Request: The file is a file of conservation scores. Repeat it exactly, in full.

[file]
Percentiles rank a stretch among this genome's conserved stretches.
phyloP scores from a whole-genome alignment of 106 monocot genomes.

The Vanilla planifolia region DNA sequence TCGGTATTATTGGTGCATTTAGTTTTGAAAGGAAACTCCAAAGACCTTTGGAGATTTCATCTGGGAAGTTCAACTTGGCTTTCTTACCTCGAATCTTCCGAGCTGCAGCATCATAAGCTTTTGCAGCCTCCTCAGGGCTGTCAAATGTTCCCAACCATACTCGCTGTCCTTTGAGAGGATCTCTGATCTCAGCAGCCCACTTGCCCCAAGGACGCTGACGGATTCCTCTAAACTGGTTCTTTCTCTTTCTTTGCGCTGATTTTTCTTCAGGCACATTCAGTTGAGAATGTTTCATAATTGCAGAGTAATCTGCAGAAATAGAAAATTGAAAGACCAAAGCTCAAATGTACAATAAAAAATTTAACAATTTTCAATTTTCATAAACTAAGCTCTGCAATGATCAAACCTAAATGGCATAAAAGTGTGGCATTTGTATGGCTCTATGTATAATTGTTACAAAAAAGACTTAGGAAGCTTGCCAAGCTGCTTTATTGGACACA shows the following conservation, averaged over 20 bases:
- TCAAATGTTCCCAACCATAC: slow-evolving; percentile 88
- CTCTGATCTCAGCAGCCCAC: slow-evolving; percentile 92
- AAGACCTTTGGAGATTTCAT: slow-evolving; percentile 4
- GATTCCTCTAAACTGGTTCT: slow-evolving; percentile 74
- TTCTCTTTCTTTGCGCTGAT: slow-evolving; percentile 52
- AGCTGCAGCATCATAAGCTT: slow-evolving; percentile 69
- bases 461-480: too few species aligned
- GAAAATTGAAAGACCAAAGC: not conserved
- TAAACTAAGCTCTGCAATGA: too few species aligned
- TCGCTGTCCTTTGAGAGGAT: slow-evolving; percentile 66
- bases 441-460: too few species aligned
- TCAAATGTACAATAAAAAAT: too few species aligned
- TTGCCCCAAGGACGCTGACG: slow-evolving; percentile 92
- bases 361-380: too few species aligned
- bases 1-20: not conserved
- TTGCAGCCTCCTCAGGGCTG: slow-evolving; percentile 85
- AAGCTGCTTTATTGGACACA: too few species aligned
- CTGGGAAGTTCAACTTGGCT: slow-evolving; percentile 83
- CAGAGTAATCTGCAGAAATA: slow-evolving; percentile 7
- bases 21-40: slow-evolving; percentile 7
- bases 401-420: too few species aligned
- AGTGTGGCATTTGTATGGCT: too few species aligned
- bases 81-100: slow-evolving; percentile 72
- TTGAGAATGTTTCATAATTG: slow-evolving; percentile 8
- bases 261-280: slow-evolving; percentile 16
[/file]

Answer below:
Percentiles rank a stretch among this genome's conserved stretches.
phyloP scores from a whole-genome alignment of 106 monocot genomes.

The Vanilla planifolia region DNA sequence TCGGTATTATTGGTGCATTTAGTTTTGAAAGGAAACTCCAAAGACCTTTGGAGATTTCATCTGGGAAGTTCAACTTGGCTTTCTTACCTCGAATCTTCCGAGCTGCAGCATCATAAGCTTTTGCAGCCTCCTCAGGGCTGTCAAATGTTCCCAACCATACTCGCTGTCCTTTGAGAGGATCTCTGATCTCAGCAGCCCACTTGCCCCAAGGACGCTGACGGATTCCTCTAAACTGGTTCTTTCTCTTTCTTTGCGCTGATTTTTCTTCAGGCACATTCAGTTGAGAATGTTTCATAATTGCAGAGTAATCTGCAGAAATAGAAAATTGAAAGACCAAAGCTCAAATGTACAATAAAAAATTTAACAATTTTCAATTTTCATAAACTAAGCTCTGCAATGATCAAACCTAAATGGCATAAAAGTGTGGCATTTGTATGGCTCTATGTATAATTGTTACAAAAAAGACTTAGGAAGCTTGCCAAGCTGCTTTATTGGACACA shows the following conservation, averaged over 20 bases:
- TCAAATGTTCCCAACCATAC: slow-evolving; percentile 88
- CTCTGATCTCAGCAGCCCAC: slow-evolving; percentile 92
- AAGACCTTTGGAGATTTCAT: slow-evolving; percentile 4
- GATTCCTCTAAACTGGTTCT: slow-evolving; percentile 74
- TTCTCTTTCTTTGCGCTGAT: slow-evolving; percentile 52
- AGCTGCAGCATCATAAGCTT: slow-evolving; percentile 69
- bases 461-480: too few species aligned
- GAAAATTGAAAGACCAAAGC: not conserved
- TAAACTAAGCTCTGCAATGA: too few species aligned
- TCGCTGTCCTTTGAGAGGAT: slow-evolving; percentile 66
- bases 441-460: too few species aligned
- TCAAATGTACAATAAAAAAT: too few species aligned
- TTGCCCCAAGGACGCTGACG: slow-evolving; percentile 92
- bases 361-380: too few species aligned
- bases 1-20: not conserved
- TTGCAGCCTCCTCAGGGCTG: slow-evolving; percentile 85
- AAGCTGCTTTATTGGACACA: too few species aligned
- CTGGGAAGTTCAACTTGGCT: slow-evolving; percentile 83
- CAGAGTAATCTGCAGAAATA: slow-evolving; percentile 7
- bases 21-40: slow-evolving; percentile 7
- bases 401-420: too few species aligned
- AGTGTGGCATTTGTATGGCT: too few species aligned
- bases 81-100: slow-evolving; percentile 72
- TTGAGAATGTTTCATAATTG: slow-evolving; percentile 8
- bases 261-280: slow-evolving; percentile 16